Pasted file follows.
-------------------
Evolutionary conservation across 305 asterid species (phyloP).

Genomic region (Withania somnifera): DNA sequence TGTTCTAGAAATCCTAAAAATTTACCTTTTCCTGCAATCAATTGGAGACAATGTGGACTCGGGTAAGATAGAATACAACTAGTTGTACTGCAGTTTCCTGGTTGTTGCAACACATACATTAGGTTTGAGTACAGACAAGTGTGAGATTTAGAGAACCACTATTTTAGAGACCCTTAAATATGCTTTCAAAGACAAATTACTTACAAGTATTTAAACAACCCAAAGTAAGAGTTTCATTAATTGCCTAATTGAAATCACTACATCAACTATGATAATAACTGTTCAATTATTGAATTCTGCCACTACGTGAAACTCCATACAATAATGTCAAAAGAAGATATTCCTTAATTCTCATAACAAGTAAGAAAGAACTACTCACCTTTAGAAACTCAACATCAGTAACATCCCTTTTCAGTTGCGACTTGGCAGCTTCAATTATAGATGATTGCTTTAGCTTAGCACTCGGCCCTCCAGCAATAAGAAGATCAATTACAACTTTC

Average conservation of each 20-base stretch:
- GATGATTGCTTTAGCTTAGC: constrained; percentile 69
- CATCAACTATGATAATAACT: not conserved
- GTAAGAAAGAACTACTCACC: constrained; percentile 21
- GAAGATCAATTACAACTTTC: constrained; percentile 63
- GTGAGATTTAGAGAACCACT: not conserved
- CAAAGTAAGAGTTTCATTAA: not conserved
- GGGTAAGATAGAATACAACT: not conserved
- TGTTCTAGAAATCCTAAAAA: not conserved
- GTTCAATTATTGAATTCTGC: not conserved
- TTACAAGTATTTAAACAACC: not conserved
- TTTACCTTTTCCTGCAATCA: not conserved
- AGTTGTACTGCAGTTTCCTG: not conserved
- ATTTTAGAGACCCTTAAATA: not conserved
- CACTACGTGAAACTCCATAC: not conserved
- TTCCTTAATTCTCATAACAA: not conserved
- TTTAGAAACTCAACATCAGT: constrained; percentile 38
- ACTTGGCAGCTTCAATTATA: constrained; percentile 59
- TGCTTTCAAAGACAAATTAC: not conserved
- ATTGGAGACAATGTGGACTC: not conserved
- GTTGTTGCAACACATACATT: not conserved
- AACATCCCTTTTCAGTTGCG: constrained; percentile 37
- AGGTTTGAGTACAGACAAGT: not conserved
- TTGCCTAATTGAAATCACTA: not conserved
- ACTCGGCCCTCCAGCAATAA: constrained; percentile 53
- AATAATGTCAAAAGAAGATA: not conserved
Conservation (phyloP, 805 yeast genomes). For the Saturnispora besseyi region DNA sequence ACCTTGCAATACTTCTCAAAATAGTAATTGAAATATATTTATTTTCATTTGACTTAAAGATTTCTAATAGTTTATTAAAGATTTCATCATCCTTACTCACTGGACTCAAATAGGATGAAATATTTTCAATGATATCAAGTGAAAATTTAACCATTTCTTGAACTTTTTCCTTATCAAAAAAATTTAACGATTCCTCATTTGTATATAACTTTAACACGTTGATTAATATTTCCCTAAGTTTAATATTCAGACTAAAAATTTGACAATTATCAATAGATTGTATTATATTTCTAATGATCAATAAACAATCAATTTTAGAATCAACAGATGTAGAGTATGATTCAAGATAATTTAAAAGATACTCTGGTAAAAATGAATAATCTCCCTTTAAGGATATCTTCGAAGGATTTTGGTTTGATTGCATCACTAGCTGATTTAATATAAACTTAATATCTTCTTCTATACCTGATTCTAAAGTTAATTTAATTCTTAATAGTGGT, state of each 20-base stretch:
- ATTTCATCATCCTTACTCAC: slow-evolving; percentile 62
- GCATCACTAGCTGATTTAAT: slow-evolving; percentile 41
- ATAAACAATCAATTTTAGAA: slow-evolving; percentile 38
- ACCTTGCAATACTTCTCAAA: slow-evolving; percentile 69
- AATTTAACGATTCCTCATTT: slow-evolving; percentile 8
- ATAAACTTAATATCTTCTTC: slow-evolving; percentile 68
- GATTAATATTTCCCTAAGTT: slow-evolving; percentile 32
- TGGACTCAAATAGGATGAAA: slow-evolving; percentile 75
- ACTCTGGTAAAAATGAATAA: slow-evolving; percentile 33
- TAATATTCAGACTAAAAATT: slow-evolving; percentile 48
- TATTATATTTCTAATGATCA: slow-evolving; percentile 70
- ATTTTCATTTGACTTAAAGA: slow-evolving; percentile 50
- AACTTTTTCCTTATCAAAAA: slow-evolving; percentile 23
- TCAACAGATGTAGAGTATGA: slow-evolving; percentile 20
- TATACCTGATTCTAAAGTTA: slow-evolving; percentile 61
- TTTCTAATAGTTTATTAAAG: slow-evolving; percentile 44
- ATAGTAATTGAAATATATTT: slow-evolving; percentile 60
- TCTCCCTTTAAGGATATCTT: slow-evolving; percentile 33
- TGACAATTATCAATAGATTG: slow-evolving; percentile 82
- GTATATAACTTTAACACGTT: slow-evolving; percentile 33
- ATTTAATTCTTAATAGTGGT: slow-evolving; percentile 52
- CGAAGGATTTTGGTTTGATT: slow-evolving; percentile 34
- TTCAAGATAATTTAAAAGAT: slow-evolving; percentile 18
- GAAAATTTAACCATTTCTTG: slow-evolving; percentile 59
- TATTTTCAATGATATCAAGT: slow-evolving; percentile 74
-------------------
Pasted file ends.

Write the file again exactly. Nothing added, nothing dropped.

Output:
Evolutionary conservation across 305 asterid species (phyloP).

Genomic region (Withania somnifera): DNA sequence TGTTCTAGAAATCCTAAAAATTTACCTTTTCCTGCAATCAATTGGAGACAATGTGGACTCGGGTAAGATAGAATACAACTAGTTGTACTGCAGTTTCCTGGTTGTTGCAACACATACATTAGGTTTGAGTACAGACAAGTGTGAGATTTAGAGAACCACTATTTTAGAGACCCTTAAATATGCTTTCAAAGACAAATTACTTACAAGTATTTAAACAACCCAAAGTAAGAGTTTCATTAATTGCCTAATTGAAATCACTACATCAACTATGATAATAACTGTTCAATTATTGAATTCTGCCACTACGTGAAACTCCATACAATAATGTCAAAAGAAGATATTCCTTAATTCTCATAACAAGTAAGAAAGAACTACTCACCTTTAGAAACTCAACATCAGTAACATCCCTTTTCAGTTGCGACTTGGCAGCTTCAATTATAGATGATTGCTTTAGCTTAGCACTCGGCCCTCCAGCAATAAGAAGATCAATTACAACTTTC

Average conservation of each 20-base stretch:
- GATGATTGCTTTAGCTTAGC: constrained; percentile 69
- CATCAACTATGATAATAACT: not conserved
- GTAAGAAAGAACTACTCACC: constrained; percentile 21
- GAAGATCAATTACAACTTTC: constrained; percentile 63
- GTGAGATTTAGAGAACCACT: not conserved
- CAAAGTAAGAGTTTCATTAA: not conserved
- GGGTAAGATAGAATACAACT: not conserved
- TGTTCTAGAAATCCTAAAAA: not conserved
- GTTCAATTATTGAATTCTGC: not conserved
- TTACAAGTATTTAAACAACC: not conserved
- TTTACCTTTTCCTGCAATCA: not conserved
- AGTTGTACTGCAGTTTCCTG: not conserved
- ATTTTAGAGACCCTTAAATA: not conserved
- CACTACGTGAAACTCCATAC: not conserved
- TTCCTTAATTCTCATAACAA: not conserved
- TTTAGAAACTCAACATCAGT: constrained; percentile 38
- ACTTGGCAGCTTCAATTATA: constrained; percentile 59
- TGCTTTCAAAGACAAATTAC: not conserved
- ATTGGAGACAATGTGGACTC: not conserved
- GTTGTTGCAACACATACATT: not conserved
- AACATCCCTTTTCAGTTGCG: constrained; percentile 37
- AGGTTTGAGTACAGACAAGT: not conserved
- TTGCCTAATTGAAATCACTA: not conserved
- ACTCGGCCCTCCAGCAATAA: constrained; percentile 53
- AATAATGTCAAAAGAAGATA: not conserved
Conservation (phyloP, 805 yeast genomes). For the Saturnispora besseyi region DNA sequence ACCTTGCAATACTTCTCAAAATAGTAATTGAAATATATTTATTTTCATTTGACTTAAAGATTTCTAATAGTTTATTAAAGATTTCATCATCCTTACTCACTGGACTCAAATAGGATGAAATATTTTCAATGATATCAAGTGAAAATTTAACCATTTCTTGAACTTTTTCCTTATCAAAAAAATTTAACGATTCCTCATTTGTATATAACTTTAACACGTTGATTAATATTTCCCTAAGTTTAATATTCAGACTAAAAATTTGACAATTATCAATAGATTGTATTATATTTCTAATGATCAATAAACAATCAATTTTAGAATCAACAGATGTAGAGTATGATTCAAGATAATTTAAAAGATACTCTGGTAAAAATGAATAATCTCCCTTTAAGGATATCTTCGAAGGATTTTGGTTTGATTGCATCACTAGCTGATTTAATATAAACTTAATATCTTCTTCTATACCTGATTCTAAAGTTAATTTAATTCTTAATAGTGGT, state of each 20-base stretch:
- ATTTCATCATCCTTACTCAC: slow-evolving; percentile 62
- GCATCACTAGCTGATTTAAT: slow-evolving; percentile 41
- ATAAACAATCAATTTTAGAA: slow-evolving; percentile 38
- ACCTTGCAATACTTCTCAAA: slow-evolving; percentile 69
- AATTTAACGATTCCTCATTT: slow-evolving; percentile 8
- ATAAACTTAATATCTTCTTC: slow-evolving; percentile 68
- GATTAATATTTCCCTAAGTT: slow-evolving; percentile 32
- TGGACTCAAATAGGATGAAA: slow-evolving; percentile 75
- ACTCTGGTAAAAATGAATAA: slow-evolving; percentile 33
- TAATATTCAGACTAAAAATT: slow-evolving; percentile 48
- TATTATATTTCTAATGATCA: slow-evolving; percentile 70
- ATTTTCATTTGACTTAAAGA: slow-evolving; percentile 50
- AACTTTTTCCTTATCAAAAA: slow-evolving; percentile 23
- TCAACAGATGTAGAGTATGA: slow-evolving; percentile 20
- TATACCTGATTCTAAAGTTA: slow-evolving; percentile 61
- TTTCTAATAGTTTATTAAAG: slow-evolving; percentile 44
- ATAGTAATTGAAATATATTT: slow-evolving; percentile 60
- TCTCCCTTTAAGGATATCTT: slow-evolving; percentile 33
- TGACAATTATCAATAGATTG: slow-evolving; percentile 82
- GTATATAACTTTAACACGTT: slow-evolving; percentile 33
- ATTTAATTCTTAATAGTGGT: slow-evolving; percentile 52
- CGAAGGATTTTGGTTTGATT: slow-evolving; percentile 34
- TTCAAGATAATTTAAAAGAT: slow-evolving; percentile 18
- GAAAATTTAACCATTTCTTG: slow-evolving; percentile 59
- TATTTTCAATGATATCAAGT: slow-evolving; percentile 74